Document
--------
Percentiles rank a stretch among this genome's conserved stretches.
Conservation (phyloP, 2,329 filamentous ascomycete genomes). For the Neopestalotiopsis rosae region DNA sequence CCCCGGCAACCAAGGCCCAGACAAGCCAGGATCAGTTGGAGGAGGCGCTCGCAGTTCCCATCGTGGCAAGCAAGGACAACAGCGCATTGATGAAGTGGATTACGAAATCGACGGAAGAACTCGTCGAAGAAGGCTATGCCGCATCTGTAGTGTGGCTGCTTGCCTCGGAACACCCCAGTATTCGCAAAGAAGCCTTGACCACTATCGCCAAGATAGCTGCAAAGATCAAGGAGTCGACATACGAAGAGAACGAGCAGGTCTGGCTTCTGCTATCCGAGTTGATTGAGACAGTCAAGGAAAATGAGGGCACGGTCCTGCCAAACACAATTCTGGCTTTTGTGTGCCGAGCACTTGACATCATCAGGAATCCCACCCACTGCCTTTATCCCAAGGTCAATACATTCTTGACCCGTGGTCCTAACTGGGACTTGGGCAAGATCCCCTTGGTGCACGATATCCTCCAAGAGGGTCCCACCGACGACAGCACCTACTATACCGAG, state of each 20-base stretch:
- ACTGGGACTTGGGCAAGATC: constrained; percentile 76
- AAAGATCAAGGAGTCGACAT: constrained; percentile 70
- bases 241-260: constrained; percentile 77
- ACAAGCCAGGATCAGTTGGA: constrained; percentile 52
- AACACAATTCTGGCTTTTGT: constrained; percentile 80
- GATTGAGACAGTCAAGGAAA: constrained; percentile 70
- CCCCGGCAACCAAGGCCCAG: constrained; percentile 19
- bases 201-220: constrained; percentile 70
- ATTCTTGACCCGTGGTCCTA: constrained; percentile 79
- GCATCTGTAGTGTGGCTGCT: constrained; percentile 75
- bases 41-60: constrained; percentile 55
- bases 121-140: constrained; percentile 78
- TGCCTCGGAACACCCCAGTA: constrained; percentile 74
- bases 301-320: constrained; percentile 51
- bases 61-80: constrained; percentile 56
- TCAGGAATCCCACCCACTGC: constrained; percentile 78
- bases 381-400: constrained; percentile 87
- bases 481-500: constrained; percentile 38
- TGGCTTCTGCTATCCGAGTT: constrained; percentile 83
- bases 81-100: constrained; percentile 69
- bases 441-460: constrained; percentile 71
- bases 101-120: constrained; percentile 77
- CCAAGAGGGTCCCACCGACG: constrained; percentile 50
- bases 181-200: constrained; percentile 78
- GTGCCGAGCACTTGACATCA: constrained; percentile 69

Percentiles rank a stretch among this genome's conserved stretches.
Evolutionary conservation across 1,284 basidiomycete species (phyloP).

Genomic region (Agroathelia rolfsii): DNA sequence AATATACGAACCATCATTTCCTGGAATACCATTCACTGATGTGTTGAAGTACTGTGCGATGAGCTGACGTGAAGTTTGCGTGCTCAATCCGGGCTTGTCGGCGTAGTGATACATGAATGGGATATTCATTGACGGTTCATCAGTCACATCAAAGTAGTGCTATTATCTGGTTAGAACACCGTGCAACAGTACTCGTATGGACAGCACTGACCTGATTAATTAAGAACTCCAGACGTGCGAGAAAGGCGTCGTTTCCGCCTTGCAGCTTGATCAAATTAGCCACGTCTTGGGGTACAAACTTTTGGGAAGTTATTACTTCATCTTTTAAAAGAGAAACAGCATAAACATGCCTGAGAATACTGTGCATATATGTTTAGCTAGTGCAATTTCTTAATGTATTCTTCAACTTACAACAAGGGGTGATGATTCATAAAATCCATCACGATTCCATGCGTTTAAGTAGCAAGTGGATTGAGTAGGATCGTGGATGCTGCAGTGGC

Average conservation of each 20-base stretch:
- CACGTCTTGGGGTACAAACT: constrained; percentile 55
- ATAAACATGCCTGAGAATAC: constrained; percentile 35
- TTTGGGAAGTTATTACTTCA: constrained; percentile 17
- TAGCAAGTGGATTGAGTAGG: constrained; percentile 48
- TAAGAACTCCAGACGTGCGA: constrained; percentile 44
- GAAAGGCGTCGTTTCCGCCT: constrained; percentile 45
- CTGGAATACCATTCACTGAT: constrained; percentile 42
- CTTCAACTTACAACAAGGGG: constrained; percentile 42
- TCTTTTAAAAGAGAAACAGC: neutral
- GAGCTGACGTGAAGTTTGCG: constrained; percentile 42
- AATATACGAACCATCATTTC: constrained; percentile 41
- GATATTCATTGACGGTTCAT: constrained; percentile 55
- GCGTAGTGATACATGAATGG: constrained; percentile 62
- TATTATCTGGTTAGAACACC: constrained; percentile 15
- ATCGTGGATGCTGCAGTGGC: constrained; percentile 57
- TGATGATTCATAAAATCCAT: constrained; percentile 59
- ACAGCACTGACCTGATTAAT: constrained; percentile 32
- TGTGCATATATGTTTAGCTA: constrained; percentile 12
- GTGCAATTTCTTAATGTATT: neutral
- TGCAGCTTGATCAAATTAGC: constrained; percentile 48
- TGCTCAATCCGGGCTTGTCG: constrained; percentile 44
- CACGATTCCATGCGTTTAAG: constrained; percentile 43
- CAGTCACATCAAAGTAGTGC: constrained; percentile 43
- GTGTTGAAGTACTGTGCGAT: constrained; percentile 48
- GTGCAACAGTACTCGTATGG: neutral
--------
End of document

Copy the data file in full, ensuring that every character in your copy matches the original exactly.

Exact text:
Percentiles rank a stretch among this genome's conserved stretches.
Conservation (phyloP, 2,329 filamentous ascomycete genomes). For the Neopestalotiopsis rosae region DNA sequence CCCCGGCAACCAAGGCCCAGACAAGCCAGGATCAGTTGGAGGAGGCGCTCGCAGTTCCCATCGTGGCAAGCAAGGACAACAGCGCATTGATGAAGTGGATTACGAAATCGACGGAAGAACTCGTCGAAGAAGGCTATGCCGCATCTGTAGTGTGGCTGCTTGCCTCGGAACACCCCAGTATTCGCAAAGAAGCCTTGACCACTATCGCCAAGATAGCTGCAAAGATCAAGGAGTCGACATACGAAGAGAACGAGCAGGTCTGGCTTCTGCTATCCGAGTTGATTGAGACAGTCAAGGAAAATGAGGGCACGGTCCTGCCAAACACAATTCTGGCTTTTGTGTGCCGAGCACTTGACATCATCAGGAATCCCACCCACTGCCTTTATCCCAAGGTCAATACATTCTTGACCCGTGGTCCTAACTGGGACTTGGGCAAGATCCCCTTGGTGCACGATATCCTCCAAGAGGGTCCCACCGACGACAGCACCTACTATACCGAG, state of each 20-base stretch:
- ACTGGGACTTGGGCAAGATC: constrained; percentile 76
- AAAGATCAAGGAGTCGACAT: constrained; percentile 70
- bases 241-260: constrained; percentile 77
- ACAAGCCAGGATCAGTTGGA: constrained; percentile 52
- AACACAATTCTGGCTTTTGT: constrained; percentile 80
- GATTGAGACAGTCAAGGAAA: constrained; percentile 70
- CCCCGGCAACCAAGGCCCAG: constrained; percentile 19
- bases 201-220: constrained; percentile 70
- ATTCTTGACCCGTGGTCCTA: constrained; percentile 79
- GCATCTGTAGTGTGGCTGCT: constrained; percentile 75
- bases 41-60: constrained; percentile 55
- bases 121-140: constrained; percentile 78
- TGCCTCGGAACACCCCAGTA: constrained; percentile 74
- bases 301-320: constrained; percentile 51
- bases 61-80: constrained; percentile 56
- TCAGGAATCCCACCCACTGC: constrained; percentile 78
- bases 381-400: constrained; percentile 87
- bases 481-500: constrained; percentile 38
- TGGCTTCTGCTATCCGAGTT: constrained; percentile 83
- bases 81-100: constrained; percentile 69
- bases 441-460: constrained; percentile 71
- bases 101-120: constrained; percentile 77
- CCAAGAGGGTCCCACCGACG: constrained; percentile 50
- bases 181-200: constrained; percentile 78
- GTGCCGAGCACTTGACATCA: constrained; percentile 69

Percentiles rank a stretch among this genome's conserved stretches.
Evolutionary conservation across 1,284 basidiomycete species (phyloP).

Genomic region (Agroathelia rolfsii): DNA sequence AATATACGAACCATCATTTCCTGGAATACCATTCACTGATGTGTTGAAGTACTGTGCGATGAGCTGACGTGAAGTTTGCGTGCTCAATCCGGGCTTGTCGGCGTAGTGATACATGAATGGGATATTCATTGACGGTTCATCAGTCACATCAAAGTAGTGCTATTATCTGGTTAGAACACCGTGCAACAGTACTCGTATGGACAGCACTGACCTGATTAATTAAGAACTCCAGACGTGCGAGAAAGGCGTCGTTTCCGCCTTGCAGCTTGATCAAATTAGCCACGTCTTGGGGTACAAACTTTTGGGAAGTTATTACTTCATCTTTTAAAAGAGAAACAGCATAAACATGCCTGAGAATACTGTGCATATATGTTTAGCTAGTGCAATTTCTTAATGTATTCTTCAACTTACAACAAGGGGTGATGATTCATAAAATCCATCACGATTCCATGCGTTTAAGTAGCAAGTGGATTGAGTAGGATCGTGGATGCTGCAGTGGC

Average conservation of each 20-base stretch:
- CACGTCTTGGGGTACAAACT: constrained; percentile 55
- ATAAACATGCCTGAGAATAC: constrained; percentile 35
- TTTGGGAAGTTATTACTTCA: constrained; percentile 17
- TAGCAAGTGGATTGAGTAGG: constrained; percentile 48
- TAAGAACTCCAGACGTGCGA: constrained; percentile 44
- GAAAGGCGTCGTTTCCGCCT: constrained; percentile 45
- CTGGAATACCATTCACTGAT: constrained; percentile 42
- CTTCAACTTACAACAAGGGG: constrained; percentile 42
- TCTTTTAAAAGAGAAACAGC: neutral
- GAGCTGACGTGAAGTTTGCG: constrained; percentile 42
- AATATACGAACCATCATTTC: constrained; percentile 41
- GATATTCATTGACGGTTCAT: constrained; percentile 55
- GCGTAGTGATACATGAATGG: constrained; percentile 62
- TATTATCTGGTTAGAACACC: constrained; percentile 15
- ATCGTGGATGCTGCAGTGGC: constrained; percentile 57
- TGATGATTCATAAAATCCAT: constrained; percentile 59
- ACAGCACTGACCTGATTAAT: constrained; percentile 32
- TGTGCATATATGTTTAGCTA: constrained; percentile 12
- GTGCAATTTCTTAATGTATT: neutral
- TGCAGCTTGATCAAATTAGC: constrained; percentile 48
- TGCTCAATCCGGGCTTGTCG: constrained; percentile 44
- CACGATTCCATGCGTTTAAG: constrained; percentile 43
- CAGTCACATCAAAGTAGTGC: constrained; percentile 43
- GTGTTGAAGTACTGTGCGAT: constrained; percentile 48
- GTGCAACAGTACTCGTATGG: neutral